Father Is a Bachelor (1950)

83 mins | Comedy-drama | February 1950

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SOURCE CITATIONS
SOURCE
DATE
PAGE
Box Office
4 Mar 1950.
---
Daily Variety
10 Feb 50
p. 3.
Film Daily
14 Feb 50
p. 6.
Hollywood Reporter
22 May 50
p. 3.
Motion Picture Herald Product Digest
11 Feb 50
p. 186, 189
New York Times
23 Feb 50
p. 33.
Variety
15 Feb 50
p. 13.
CAST
PRODUCTION CREDITS
NAME
PARENT COMPANY
PRODUCTION COMPANY
PRODUCTION TEXT
An S. Sylvan Simon Production
DISTRIBUTION COMPANY
NAME
CREDITED AS
CREDIT
DIRECTORS
Asst dir
PHOTOGRAPHY
Dir of photog
ART DIRECTOR
Art dir
FILM EDITOR
Film ed
SET DECORATOR
COSTUMES
Gowns
MUSIC
Mus score
Mus dir
SOUND
Sd eng
MAKEUP
Makeup
Hair styles
SOURCES
SONGS
"Wait 'Til the Sun Shines Nellie," words Andrew B. Sterling, music Harry von Tilzer
"The Big Rock Candy Mountain," traditional folk song
"MacNamara's Band," words John J. Stamford, music Shamus O'Connor
+
SONGS
"Wait 'Til the Sun Shines Nellie," words Andrew B. Sterling, music Harry von Tilzer
"The Big Rock Candy Mountain," traditional folk song
"MacNamara's Band," words John J. Stamford, music Shamus O'Connor
"Love's Old Sweet Song," words by G. Clifton Bingham, music by James Lyman Molloy
"In the Gloaming," words and music by Annie Fortesque Harrison and Meta Orred.
+
DETAILS
Release Date:
February 1950
Production Date:
28 August--8 October 1949
Copyright Claimant:
Columbia Pictures Corp.
Copyright Date:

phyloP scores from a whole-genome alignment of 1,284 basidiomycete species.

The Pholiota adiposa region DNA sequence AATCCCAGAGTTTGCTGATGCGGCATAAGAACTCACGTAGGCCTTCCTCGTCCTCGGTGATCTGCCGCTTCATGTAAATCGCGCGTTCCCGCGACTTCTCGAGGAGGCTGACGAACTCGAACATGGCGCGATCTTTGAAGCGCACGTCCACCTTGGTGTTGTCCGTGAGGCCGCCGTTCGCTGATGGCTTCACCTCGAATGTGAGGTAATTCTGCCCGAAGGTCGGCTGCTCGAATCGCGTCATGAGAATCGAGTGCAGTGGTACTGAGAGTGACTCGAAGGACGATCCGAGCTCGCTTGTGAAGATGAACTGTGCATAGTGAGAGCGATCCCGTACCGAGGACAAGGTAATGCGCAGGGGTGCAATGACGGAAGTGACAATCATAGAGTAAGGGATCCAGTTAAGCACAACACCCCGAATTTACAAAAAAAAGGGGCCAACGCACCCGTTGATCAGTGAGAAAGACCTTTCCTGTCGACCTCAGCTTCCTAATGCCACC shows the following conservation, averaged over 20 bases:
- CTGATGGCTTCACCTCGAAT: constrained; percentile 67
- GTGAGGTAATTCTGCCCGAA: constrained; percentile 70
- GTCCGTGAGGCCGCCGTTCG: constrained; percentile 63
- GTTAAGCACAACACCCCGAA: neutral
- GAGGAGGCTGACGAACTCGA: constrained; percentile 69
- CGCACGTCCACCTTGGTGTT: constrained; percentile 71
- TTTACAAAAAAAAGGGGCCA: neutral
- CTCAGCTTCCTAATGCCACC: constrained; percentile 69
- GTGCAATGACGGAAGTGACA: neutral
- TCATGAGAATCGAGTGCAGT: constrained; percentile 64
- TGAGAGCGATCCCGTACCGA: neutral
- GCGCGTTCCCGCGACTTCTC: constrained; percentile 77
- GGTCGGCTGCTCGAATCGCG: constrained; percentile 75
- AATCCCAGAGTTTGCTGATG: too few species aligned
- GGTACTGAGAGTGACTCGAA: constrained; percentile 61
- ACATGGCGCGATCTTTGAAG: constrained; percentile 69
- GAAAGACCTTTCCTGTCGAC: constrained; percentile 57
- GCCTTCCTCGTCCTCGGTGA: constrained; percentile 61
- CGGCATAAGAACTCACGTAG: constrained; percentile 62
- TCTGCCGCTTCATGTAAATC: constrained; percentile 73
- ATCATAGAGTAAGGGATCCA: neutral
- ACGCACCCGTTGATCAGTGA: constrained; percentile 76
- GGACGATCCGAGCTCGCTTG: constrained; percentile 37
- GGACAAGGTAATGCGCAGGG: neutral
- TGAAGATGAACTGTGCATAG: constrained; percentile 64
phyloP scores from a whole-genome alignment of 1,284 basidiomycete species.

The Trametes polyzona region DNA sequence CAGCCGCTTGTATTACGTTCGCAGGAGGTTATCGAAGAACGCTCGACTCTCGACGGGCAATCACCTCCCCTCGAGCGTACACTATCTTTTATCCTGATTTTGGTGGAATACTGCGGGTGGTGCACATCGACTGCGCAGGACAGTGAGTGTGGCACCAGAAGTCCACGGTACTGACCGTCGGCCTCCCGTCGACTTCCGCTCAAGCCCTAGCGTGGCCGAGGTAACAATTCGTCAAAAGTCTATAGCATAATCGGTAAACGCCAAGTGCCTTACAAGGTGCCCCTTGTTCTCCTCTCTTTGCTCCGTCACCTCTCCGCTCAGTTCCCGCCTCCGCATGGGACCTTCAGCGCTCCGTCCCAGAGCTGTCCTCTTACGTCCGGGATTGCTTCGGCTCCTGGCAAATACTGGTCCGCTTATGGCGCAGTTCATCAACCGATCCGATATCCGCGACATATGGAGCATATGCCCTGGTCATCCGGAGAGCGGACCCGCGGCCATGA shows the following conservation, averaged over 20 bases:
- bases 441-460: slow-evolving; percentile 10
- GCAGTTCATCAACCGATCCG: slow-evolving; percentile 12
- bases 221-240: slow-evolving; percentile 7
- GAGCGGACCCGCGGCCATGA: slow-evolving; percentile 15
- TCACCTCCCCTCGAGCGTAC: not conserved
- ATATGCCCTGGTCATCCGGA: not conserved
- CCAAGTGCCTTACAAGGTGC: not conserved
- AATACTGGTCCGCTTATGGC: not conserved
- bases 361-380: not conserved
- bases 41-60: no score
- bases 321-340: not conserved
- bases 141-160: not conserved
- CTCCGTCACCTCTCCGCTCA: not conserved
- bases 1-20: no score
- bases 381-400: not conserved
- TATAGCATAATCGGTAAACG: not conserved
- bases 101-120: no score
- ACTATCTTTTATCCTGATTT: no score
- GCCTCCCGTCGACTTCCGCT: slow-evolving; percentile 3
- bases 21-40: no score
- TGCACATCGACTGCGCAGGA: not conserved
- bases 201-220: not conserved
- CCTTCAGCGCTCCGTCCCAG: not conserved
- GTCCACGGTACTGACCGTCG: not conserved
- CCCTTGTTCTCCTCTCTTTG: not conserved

25 February 1950
Copyright Number:
LP2905
Physical Properties:
Sound
Western Electric Recording
Black and White
Duration(in mins):
83
Length(in feet):
7,582
Country:
United States
PCA No:
14129
Passed by NBR:
No
SYNOPSIS

After Professor Mordecai Ford, the manager of a minstrel and medicine show, is arrested in a small Southern town, singer Johnny Rutledge waits for his release. In the meantime, Johnny meets May Chalotte, a little girl, and her brothers, January, February, and twin sisters, March and April. He quickly learns that the children's parents are dead. Jan explains that only he and Feb, the two oldest, know the truth and that they have not told anyone else for fear of being sent to an orphanage. Although Jan invites Johnny to stay with them, Johnny has no intention of being tied down. The next day, however, Johnny runs into Jan in town and ends up helping the boy cut wood. After Johnny accidentally burns May's only dress, he promises to make her another but, as he does not know how to sew, the dress is a failure. He then wakes the storekeeper and buys May a new dress with a gold watch that is his only remaining possession from his days running a paper mill. Later, Johnny returns to the cabin with food supplies, a shotgun for Jan and a new harmonica for Feb. Soon, however, the townspeople grow concerned about the children, and Prudence Millett visits to ask why the children have not been to school. Claiming to be the children's uncle, Johnny buys them new shoes and sends them to school. Then, after Jeffrey Gilland, a wealthy tobacco plantation owner, insults the twins, Johnny brawls with him and knocks him into the river. Gilland swears out a complaint against Johnny, which will be tried before Prudence's father, the judge. After ... +